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Modernizing Application Change

September 12, 2016

This week, I’ll explore modernizing the way applications are created and supported through change management. Existing applications were created in one way—is this the way modernized applications should be changes and sustained in the future? 
Methods That Evolved
In the past, there were fewer approaches to developing an application where a framework called waterfall dominated. As time went on and teams gained experience, additional ways were tested and became mainstream. Different approaches evolved to lower risk, save time and produce more useful results.

Today, many processes and approaches support software development. You will recognize the names including waterfall, prototyping, incremental, spiral, rapid, extreme, agile and DevOps. These frameworks are often related to one another in subtle ways. In practice, many methods have built upon each other over decades becoming the next best approach. Each can be explained by describing its basic operation and principles, as well as its fit for specific projects based on a number of factors.

What factors influence which one to use? Some approaches work better for less experienced teams, whereas others require expert teams. Some frameworks are a good fit for organizations that choose to have high organizational participation, whereas others work best when teams are autonomous. Some processes favor minor efforts, whereas others are best for large and complex projects. Finally, some approaches are designed to respond to the rapid need for application change whereas others are favored for applications where changes is made more slowly like yearly software releases.

Approaches to New Needs
Today, many existing applications are under pressure to change at very rapid rates. What method facilitates rapid change to an application? How can these changes be made in a way that is well tested and secure and timely?

A method that is being used to address this need is called DevOps, which is development and operations, two phases associated with application creation and support. Why join development and operations in this way? There has always been a natural tension between change and stability. Developers are paid to create change in the form of new applications and changes to existing ones. When developing applications for the web, the changes often need to be made rapidly and frequently. On the other hand, the operations staff is paid to provide stability and the changes were hard for them to control and make with predictability as they enabled new and changed application functionality. DevOps seeks to reduce this tension and improve outcomes for the company and the users of the systems and applications.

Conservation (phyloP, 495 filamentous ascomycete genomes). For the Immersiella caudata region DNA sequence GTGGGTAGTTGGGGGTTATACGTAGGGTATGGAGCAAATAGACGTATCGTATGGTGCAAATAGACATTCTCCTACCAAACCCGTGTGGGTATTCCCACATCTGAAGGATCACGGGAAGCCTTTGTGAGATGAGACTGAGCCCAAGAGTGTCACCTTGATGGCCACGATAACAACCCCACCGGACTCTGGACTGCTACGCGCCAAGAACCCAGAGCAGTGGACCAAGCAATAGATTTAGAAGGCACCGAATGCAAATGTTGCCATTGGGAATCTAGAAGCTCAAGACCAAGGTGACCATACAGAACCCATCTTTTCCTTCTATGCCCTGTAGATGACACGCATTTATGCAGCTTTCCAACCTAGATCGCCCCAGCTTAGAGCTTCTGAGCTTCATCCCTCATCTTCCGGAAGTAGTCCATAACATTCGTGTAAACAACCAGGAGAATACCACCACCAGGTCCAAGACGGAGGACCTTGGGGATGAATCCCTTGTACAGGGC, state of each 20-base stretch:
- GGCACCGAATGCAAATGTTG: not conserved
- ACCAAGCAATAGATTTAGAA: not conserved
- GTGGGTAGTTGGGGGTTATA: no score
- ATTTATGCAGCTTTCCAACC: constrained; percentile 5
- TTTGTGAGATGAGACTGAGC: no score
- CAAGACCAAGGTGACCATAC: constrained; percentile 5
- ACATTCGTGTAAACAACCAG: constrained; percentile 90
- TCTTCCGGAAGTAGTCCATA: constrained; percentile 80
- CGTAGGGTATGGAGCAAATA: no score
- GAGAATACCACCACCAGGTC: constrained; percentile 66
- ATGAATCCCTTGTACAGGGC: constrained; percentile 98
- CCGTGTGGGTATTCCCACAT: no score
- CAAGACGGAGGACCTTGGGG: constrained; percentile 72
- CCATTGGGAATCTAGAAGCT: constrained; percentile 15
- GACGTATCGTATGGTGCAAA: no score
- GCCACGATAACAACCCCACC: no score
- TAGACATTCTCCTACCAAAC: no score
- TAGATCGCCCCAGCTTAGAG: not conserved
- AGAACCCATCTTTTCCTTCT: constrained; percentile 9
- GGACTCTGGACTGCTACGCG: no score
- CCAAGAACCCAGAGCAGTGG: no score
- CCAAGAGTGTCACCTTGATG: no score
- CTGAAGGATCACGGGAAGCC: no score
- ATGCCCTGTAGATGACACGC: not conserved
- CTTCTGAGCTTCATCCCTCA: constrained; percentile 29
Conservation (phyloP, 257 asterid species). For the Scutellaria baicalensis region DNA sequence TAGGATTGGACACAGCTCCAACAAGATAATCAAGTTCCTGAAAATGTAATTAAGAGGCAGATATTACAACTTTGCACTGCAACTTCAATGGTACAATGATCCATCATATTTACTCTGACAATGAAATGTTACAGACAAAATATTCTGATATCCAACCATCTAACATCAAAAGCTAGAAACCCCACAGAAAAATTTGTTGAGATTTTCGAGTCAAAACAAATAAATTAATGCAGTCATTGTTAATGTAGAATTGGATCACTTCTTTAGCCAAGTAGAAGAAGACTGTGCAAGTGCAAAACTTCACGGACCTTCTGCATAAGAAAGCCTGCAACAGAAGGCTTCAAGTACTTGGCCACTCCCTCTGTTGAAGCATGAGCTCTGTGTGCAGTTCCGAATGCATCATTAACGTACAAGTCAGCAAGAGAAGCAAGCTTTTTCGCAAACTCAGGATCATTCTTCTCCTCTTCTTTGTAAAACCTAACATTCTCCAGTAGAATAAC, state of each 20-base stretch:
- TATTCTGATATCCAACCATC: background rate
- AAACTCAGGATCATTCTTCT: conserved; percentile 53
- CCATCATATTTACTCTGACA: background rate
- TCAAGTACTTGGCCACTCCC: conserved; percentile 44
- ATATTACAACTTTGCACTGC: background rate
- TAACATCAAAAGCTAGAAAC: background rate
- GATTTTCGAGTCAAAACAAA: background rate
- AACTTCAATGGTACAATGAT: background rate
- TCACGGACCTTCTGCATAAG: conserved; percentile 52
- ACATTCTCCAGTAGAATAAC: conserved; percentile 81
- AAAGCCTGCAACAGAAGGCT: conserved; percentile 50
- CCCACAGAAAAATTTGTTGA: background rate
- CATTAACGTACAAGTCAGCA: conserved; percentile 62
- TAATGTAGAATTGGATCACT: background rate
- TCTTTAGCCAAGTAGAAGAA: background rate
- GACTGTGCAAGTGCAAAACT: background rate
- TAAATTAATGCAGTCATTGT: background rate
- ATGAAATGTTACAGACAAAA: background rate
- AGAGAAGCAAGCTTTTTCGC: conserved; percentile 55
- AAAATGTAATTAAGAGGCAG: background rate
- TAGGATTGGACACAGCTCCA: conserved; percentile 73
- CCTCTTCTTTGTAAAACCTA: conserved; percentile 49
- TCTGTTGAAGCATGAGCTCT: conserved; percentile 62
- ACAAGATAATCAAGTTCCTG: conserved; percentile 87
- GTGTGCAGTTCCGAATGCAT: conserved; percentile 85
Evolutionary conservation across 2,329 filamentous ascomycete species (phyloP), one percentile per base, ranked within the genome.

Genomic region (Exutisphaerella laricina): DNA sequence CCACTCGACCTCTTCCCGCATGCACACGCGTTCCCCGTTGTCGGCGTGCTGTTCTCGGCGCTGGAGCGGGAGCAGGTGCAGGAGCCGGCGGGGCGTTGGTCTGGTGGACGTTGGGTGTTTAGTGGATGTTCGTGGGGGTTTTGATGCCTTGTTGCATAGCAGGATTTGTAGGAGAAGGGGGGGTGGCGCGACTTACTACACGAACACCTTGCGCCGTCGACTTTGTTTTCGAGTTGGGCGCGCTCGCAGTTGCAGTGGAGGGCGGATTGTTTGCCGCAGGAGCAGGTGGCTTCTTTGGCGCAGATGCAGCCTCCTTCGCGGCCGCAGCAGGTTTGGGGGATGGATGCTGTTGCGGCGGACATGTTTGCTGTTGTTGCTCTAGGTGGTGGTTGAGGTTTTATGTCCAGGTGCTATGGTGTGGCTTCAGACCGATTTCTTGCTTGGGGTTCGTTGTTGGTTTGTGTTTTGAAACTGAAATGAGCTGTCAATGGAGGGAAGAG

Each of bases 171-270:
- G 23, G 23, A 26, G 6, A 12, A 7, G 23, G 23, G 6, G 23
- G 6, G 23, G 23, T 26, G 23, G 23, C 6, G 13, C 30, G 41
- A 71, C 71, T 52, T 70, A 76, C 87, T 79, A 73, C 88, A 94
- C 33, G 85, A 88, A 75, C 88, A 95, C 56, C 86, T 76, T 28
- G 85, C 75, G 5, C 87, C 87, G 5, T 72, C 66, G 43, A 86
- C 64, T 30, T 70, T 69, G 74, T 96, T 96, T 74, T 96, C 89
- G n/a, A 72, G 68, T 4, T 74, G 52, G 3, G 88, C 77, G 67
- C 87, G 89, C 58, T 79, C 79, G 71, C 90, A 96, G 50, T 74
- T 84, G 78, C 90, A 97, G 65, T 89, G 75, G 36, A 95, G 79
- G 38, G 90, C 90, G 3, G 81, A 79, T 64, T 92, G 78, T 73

DevOps focus is on two main goals: improved business agility and better alignment of IT with the company. Business agility is supported by DevOps through techniques to make more frequent software deployments possible through the increased use of automation for testing, as well as packaging for production distribution. Automation helps to maximize the predictability and efficiency of operational procedures, which is especially important when changes are made multiple times in a day.

IT alignment is supported because members of both development and operations are supporting the same goals using the same approach and a common toolset. Development, testing, quality assurance, maintenance and operations specialists are often part of the same team supporting the business goals of the company.
DevOps for All?
Companies make changes about the methods they use to maintain applications and to develop new ones. IT departments are smart and they know when a new IT approach is needed. Some organizations use legacy methods because they still work due to the composition of the team and the nature of the application. Others have looked for new ways to change and develop because of new challenges and they have found DevOps and similar methods. They change for good reason.

What’s Next?
I plan to explore internal modernization by writing about change and growth that has happened to legacy languages, files systems, databases and other elements of the modern application. Some modernization proponents say, “dump COBOL” but are you aware of the internal modernization that has happened within COBOL over the decades?

Posted September 12, 2016| Permalink

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